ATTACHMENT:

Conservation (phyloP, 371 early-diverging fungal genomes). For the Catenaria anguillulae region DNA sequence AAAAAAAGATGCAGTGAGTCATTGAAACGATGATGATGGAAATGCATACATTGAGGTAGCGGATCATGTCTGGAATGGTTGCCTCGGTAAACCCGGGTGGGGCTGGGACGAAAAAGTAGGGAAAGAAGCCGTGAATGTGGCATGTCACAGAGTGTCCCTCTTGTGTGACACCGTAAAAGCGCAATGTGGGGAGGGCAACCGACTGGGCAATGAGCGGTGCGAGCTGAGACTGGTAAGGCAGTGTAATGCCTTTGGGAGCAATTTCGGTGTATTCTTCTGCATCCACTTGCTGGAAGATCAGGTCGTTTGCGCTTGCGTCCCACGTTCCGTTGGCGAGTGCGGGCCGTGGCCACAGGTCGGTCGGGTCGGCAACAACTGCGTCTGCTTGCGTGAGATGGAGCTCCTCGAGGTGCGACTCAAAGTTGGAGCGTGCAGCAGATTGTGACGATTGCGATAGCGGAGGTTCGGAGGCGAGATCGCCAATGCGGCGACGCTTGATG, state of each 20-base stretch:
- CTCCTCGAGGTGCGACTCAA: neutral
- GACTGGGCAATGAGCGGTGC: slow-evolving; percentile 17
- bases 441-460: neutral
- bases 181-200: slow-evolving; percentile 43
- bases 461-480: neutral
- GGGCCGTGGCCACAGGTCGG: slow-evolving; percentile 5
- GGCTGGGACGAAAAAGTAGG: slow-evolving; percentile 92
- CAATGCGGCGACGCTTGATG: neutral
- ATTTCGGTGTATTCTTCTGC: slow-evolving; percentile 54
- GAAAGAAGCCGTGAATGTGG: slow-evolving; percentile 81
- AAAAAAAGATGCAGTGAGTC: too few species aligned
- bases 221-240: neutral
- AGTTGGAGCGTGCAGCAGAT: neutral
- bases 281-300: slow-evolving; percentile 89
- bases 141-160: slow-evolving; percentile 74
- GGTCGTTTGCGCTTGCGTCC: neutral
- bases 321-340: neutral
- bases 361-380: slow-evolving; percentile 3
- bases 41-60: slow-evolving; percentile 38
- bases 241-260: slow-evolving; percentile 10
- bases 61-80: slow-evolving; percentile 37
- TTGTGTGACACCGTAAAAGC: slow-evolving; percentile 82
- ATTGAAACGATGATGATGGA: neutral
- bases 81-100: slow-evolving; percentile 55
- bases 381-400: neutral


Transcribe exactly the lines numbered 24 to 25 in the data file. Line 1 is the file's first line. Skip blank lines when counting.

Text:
- ATTGAAACGATGATGATGGA: neutral
- bases 81-100: slow-evolving; percentile 55